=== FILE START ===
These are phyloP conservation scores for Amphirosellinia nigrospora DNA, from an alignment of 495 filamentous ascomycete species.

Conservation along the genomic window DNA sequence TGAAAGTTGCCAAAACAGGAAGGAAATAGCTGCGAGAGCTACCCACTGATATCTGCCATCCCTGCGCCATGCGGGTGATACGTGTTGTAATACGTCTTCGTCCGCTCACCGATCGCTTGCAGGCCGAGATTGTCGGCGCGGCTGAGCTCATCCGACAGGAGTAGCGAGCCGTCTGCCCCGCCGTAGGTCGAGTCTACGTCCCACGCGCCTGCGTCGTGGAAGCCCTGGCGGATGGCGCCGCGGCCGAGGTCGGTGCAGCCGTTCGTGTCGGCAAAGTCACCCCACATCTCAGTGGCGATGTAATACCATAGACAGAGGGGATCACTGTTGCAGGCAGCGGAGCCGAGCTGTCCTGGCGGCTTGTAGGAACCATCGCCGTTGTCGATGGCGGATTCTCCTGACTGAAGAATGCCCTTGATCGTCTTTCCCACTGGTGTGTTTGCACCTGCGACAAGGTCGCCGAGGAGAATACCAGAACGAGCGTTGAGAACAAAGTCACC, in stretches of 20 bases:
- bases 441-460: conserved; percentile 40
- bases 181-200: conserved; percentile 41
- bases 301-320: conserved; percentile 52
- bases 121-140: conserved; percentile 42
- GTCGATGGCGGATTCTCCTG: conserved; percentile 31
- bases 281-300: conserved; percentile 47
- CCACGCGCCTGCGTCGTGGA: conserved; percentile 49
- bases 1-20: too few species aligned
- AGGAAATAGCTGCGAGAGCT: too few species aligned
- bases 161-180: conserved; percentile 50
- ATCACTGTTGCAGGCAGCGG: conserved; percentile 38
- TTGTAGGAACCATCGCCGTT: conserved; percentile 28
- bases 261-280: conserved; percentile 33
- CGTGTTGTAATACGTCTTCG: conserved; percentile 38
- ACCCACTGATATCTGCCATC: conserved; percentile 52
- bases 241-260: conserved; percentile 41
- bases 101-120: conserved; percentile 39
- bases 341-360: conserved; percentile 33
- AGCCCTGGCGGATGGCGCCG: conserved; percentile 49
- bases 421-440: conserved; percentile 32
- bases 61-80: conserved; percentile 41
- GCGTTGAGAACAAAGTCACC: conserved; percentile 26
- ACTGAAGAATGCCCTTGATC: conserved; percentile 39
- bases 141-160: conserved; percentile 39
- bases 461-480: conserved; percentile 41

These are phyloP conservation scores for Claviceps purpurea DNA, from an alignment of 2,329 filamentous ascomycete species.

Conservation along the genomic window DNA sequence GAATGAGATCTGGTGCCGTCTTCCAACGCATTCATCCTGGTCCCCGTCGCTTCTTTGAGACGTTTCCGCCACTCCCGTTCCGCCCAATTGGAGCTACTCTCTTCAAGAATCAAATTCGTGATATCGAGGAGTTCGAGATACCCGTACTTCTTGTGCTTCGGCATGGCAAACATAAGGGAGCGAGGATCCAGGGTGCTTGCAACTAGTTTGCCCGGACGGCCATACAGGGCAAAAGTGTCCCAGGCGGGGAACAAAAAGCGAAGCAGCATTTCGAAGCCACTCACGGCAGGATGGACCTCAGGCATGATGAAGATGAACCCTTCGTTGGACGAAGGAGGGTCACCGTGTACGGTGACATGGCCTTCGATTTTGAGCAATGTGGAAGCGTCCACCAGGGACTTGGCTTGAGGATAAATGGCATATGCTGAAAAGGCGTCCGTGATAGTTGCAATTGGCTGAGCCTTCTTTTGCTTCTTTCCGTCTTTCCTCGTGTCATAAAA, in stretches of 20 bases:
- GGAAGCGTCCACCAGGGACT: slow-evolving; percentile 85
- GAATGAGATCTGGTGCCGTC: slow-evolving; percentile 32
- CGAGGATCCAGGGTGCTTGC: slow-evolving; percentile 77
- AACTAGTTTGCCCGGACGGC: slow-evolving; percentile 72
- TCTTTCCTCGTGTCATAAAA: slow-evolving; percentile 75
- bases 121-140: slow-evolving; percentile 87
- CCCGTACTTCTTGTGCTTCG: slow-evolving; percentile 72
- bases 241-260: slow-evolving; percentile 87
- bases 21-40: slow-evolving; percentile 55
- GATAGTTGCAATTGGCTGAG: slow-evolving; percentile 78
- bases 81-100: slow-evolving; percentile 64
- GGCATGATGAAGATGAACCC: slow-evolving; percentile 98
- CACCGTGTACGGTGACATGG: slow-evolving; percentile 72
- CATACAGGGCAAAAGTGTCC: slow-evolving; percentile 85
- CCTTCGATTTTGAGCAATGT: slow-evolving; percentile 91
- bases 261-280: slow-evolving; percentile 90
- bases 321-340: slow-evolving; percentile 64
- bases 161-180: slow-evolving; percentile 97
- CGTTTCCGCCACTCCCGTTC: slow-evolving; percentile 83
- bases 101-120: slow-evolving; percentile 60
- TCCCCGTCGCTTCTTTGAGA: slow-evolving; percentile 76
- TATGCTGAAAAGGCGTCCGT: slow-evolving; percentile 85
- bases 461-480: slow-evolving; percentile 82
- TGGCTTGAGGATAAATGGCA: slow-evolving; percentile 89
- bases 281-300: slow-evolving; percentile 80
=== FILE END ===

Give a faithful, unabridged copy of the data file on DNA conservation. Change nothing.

These are phyloP conservation scores for Amphirosellinia nigrospora DNA, from an alignment of 495 filamentous ascomycete species.

Conservation along the genomic window DNA sequence TGAAAGTTGCCAAAACAGGAAGGAAATAGCTGCGAGAGCTACCCACTGATATCTGCCATCCCTGCGCCATGCGGGTGATACGTGTTGTAATACGTCTTCGTCCGCTCACCGATCGCTTGCAGGCCGAGATTGTCGGCGCGGCTGAGCTCATCCGACAGGAGTAGCGAGCCGTCTGCCCCGCCGTAGGTCGAGTCTACGTCCCACGCGCCTGCGTCGTGGAAGCCCTGGCGGATGGCGCCGCGGCCGAGGTCGGTGCAGCCGTTCGTGTCGGCAAAGTCACCCCACATCTCAGTGGCGATGTAATACCATAGACAGAGGGGATCACTGTTGCAGGCAGCGGAGCCGAGCTGTCCTGGCGGCTTGTAGGAACCATCGCCGTTGTCGATGGCGGATTCTCCTGACTGAAGAATGCCCTTGATCGTCTTTCCCACTGGTGTGTTTGCACCTGCGACAAGGTCGCCGAGGAGAATACCAGAACGAGCGTTGAGAACAAAGTCACC, in stretches of 20 bases:
- bases 441-460: conserved; percentile 40
- bases 181-200: conserved; percentile 41
- bases 301-320: conserved; percentile 52
- bases 121-140: conserved; percentile 42
- GTCGATGGCGGATTCTCCTG: conserved; percentile 31
- bases 281-300: conserved; percentile 47
- CCACGCGCCTGCGTCGTGGA: conserved; percentile 49
- bases 1-20: too few species aligned
- AGGAAATAGCTGCGAGAGCT: too few species aligned
- bases 161-180: conserved; percentile 50
- ATCACTGTTGCAGGCAGCGG: conserved; percentile 38
- TTGTAGGAACCATCGCCGTT: conserved; percentile 28
- bases 261-280: conserved; percentile 33
- CGTGTTGTAATACGTCTTCG: conserved; percentile 38
- ACCCACTGATATCTGCCATC: conserved; percentile 52
- bases 241-260: conserved; percentile 41
- bases 101-120: conserved; percentile 39
- bases 341-360: conserved; percentile 33
- AGCCCTGGCGGATGGCGCCG: conserved; percentile 49
- bases 421-440: conserved; percentile 32
- bases 61-80: conserved; percentile 41
- GCGTTGAGAACAAAGTCACC: conserved; percentile 26
- ACTGAAGAATGCCCTTGATC: conserved; percentile 39
- bases 141-160: conserved; percentile 39
- bases 461-480: conserved; percentile 41

These are phyloP conservation scores for Claviceps purpurea DNA, from an alignment of 2,329 filamentous ascomycete species.

Conservation along the genomic window DNA sequence GAATGAGATCTGGTGCCGTCTTCCAACGCATTCATCCTGGTCCCCGTCGCTTCTTTGAGACGTTTCCGCCACTCCCGTTCCGCCCAATTGGAGCTACTCTCTTCAAGAATCAAATTCGTGATATCGAGGAGTTCGAGATACCCGTACTTCTTGTGCTTCGGCATGGCAAACATAAGGGAGCGAGGATCCAGGGTGCTTGCAACTAGTTTGCCCGGACGGCCATACAGGGCAAAAGTGTCCCAGGCGGGGAACAAAAAGCGAAGCAGCATTTCGAAGCCACTCACGGCAGGATGGACCTCAGGCATGATGAAGATGAACCCTTCGTTGGACGAAGGAGGGTCACCGTGTACGGTGACATGGCCTTCGATTTTGAGCAATGTGGAAGCGTCCACCAGGGACTTGGCTTGAGGATAAATGGCATATGCTGAAAAGGCGTCCGTGATAGTTGCAATTGGCTGAGCCTTCTTTTGCTTCTTTCCGTCTTTCCTCGTGTCATAAAA, in stretches of 20 bases:
- GGAAGCGTCCACCAGGGACT: slow-evolving; percentile 85
- GAATGAGATCTGGTGCCGTC: slow-evolving; percentile 32
- CGAGGATCCAGGGTGCTTGC: slow-evolving; percentile 77
- AACTAGTTTGCCCGGACGGC: slow-evolving; percentile 72
- TCTTTCCTCGTGTCATAAAA: slow-evolving; percentile 75
- bases 121-140: slow-evolving; percentile 87
- CCCGTACTTCTTGTGCTTCG: slow-evolving; percentile 72
- bases 241-260: slow-evolving; percentile 87
- bases 21-40: slow-evolving; percentile 55
- GATAGTTGCAATTGGCTGAG: slow-evolving; percentile 78
- bases 81-100: slow-evolving; percentile 64
- GGCATGATGAAGATGAACCC: slow-evolving; percentile 98
- CACCGTGTACGGTGACATGG: slow-evolving; percentile 72
- CATACAGGGCAAAAGTGTCC: slow-evolving; percentile 85
- CCTTCGATTTTGAGCAATGT: slow-evolving; percentile 91
- bases 261-280: slow-evolving; percentile 90
- bases 321-340: slow-evolving; percentile 64
- bases 161-180: slow-evolving; percentile 97
- CGTTTCCGCCACTCCCGTTC: slow-evolving; percentile 83
- bases 101-120: slow-evolving; percentile 60
- TCCCCGTCGCTTCTTTGAGA: slow-evolving; percentile 76
- TATGCTGAAAAGGCGTCCGT: slow-evolving; percentile 85
- bases 461-480: slow-evolving; percentile 82
- TGGCTTGAGGATAAATGGCA: slow-evolving; percentile 89
- bases 281-300: slow-evolving; percentile 80